Steffen Schebesta 18:36
Ronald Skelton 18:38
There's too, like the VC world is like startup unicorn hunting pitcher, I get it. I've been in that space. I've worked for those companies, where private equity is all about growth through acquisition and fast scaling. And so that's seen traits from both of it and what we've been discussing. So I was curious. So they've got backing from both sides of it. So they've got the bones of the MVC back then being able to grow fast and have money to develop things out. But you got your team, you've got your taste of acquisition through the PE world, right?
Steffen Schebesta 19:07
exactly. So initially, VC backed Partek of the biggest and most successful French VCs. And then in 2020, yeah, October 2020. We raised a series B. And the lead was Bridgepoint, which is British PE. But Partek also invested again, and then a French public fund called Bpifrance. It's really an interesting mix. It's backing us. And yeah, you can definitely see that in the strategy for us as well. What I like about Bridgepoint is even though they RP, we still have a lot of flexibility around our strategy, and they kind of behave like a VC in many cases as well. And yeah, we can, we can be pretty aggressive when it comes to acquisitions as well, and pretty wide range of opportunities there.
Ronald Skelton 19:56
So let's circle back around. I told you I was gonna go back to this in a minute. To in order for you to acquire five going on six and for SendinBlue to even if you back it up to three or four years and to do have seven or eight acquisitions, there's got to be a source, right? There's a team or a group of people out there looking for acquisition targets. So how do you guys do deal sourcing what is the process you go through to identify, evaluate, and no, that is worth even looking at and doing a, doing meetings with,
Steffen Schebesta 20:25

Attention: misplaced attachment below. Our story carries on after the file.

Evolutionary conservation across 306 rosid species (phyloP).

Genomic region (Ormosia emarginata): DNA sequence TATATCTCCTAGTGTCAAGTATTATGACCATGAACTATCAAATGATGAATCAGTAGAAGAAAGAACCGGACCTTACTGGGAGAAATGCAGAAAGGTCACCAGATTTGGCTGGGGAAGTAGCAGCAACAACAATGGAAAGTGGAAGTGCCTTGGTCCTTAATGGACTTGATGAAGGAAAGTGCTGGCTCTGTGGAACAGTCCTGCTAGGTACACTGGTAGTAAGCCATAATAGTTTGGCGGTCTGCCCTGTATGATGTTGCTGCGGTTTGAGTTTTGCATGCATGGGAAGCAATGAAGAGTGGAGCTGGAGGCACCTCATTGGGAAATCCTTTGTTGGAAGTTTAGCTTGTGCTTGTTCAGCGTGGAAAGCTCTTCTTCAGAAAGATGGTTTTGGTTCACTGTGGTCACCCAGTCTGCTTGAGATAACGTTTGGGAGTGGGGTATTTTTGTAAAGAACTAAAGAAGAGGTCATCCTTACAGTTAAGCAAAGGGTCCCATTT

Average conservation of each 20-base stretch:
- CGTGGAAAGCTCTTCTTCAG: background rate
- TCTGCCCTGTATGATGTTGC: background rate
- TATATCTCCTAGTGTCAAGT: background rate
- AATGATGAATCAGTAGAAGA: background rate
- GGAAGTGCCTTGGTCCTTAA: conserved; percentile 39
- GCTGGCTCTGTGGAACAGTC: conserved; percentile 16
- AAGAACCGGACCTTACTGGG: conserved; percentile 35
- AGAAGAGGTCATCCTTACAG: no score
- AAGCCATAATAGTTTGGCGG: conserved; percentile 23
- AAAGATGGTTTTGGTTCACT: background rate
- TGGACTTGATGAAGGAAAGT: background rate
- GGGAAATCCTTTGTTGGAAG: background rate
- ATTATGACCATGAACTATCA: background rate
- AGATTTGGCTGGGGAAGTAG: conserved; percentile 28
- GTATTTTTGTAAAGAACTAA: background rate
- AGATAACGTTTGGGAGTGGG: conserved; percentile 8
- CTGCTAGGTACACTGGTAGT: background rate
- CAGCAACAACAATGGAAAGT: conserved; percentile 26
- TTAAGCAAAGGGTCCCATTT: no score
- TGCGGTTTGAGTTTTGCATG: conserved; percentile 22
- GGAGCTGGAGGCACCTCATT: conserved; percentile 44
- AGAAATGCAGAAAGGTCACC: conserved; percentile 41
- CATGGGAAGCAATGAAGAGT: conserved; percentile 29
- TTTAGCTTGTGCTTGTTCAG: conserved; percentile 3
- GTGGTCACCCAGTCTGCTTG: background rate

It's honestly a mix of opportunistic inbound and strategic outreach. On the strategic side, we, we talk together, and like in the sea level, I talked to the founder and global CEO of the company. And we have certain hypothesis like last year, were a lot around e commerce obviously, like then this year, there was a bit of a downturn. This year, we're really focused on CRM. So we last year, we acquired two companies in the e-commerce space. One was an E commerce analytics called Metropolo. Another one called chatra, which was like an AI-enabled chatbot. And the third one was called Push Out, which is a push notification company for Shopify. And then this year, we focused more on the CRM side. So it was Meet Fox, the scheduling meeting software, and then, very recently, company called Yodel in the voice over IP, cloud telephony space. And this will these two will be additions to our sales serum. So like, these are the hypothesis behind it. And we know some weaknesses in our system that we want to fix. And what we've seen in the past, if you bring in founders that are very motivated and bring that knowledge, like that subject matter expertise, that's an additional benefit for the whole group that is very hard to, to build inside the company, you always have the question around, buy or build, right? And sometimes you would say, Okay, you acquired a company, you pay X amount, or X million, for this company. And now you add this one feature, or multiple features around maybe meeting and scheduling, why didn't you just build that in house? Right? And the answer is, first of all, there's a solution out there that has proven that it works, and has product market fit. But more importantly, there's a team around that really understands that market. And that's very difficult to have that in house and build that muscle in house. And I think that's really the biggest, the biggest benefit of acquiring a company in that field. Okay, but back to your question, how do we source deals? Yeah, out of these deals, a lot of them are inbound, I get about two to three decks per week. And I look at all these deals, and I discussed them with our CPO with our CEO, or other stakeholder holders in the company, if I think they're interesting, Sometimes there's obviously a mismatch, and then they're out immediately. But a lot of deals make it to at least that discussion stage. And then I scheduled next calls and meet the founders and so on. If I think it's interesting, we get a bit more information, mostly about like unit economics, growth rates, and so on, to see if it kind of falls into that sweet spot that we have identified. And then we continue talks. On the strategic side, from just discussions we have like, strategic discussions with the C level and the executive team, I reached typically, like, it's currently it's me, and I have some help, of course, from the legal team from, the finance team, our chief of staff who recently joined who used to work for Partek, or VC investor, so that we are working together on these topics. And I also get some help from the product team. Like sometimes I do some research, like, basically come up with a long list, half a product manager, testing out these products and telling me if they think it would be a good match for us. So that's one way as well. And funny enough, one acquisition, the latest one, yodel, that was a referral. So meat Fox, the founders of meat, Fox, New York, and basically introduced us. So that wasn't, that was an interesting case as well. So really mix of different sources, I think in the future will be more strategic, but there are good, a lot of good opportunities out there and we're willing to take that chance. And I know a lot of companies maybe don't have the resources or aren't willing to do that. But for in our case, especially nowadays with valuations of tech companies dropping and startups running out of money and maybe struggling or having, having to sift or pivot. There's quite a lot of interesting opportunities out there that we're looking at.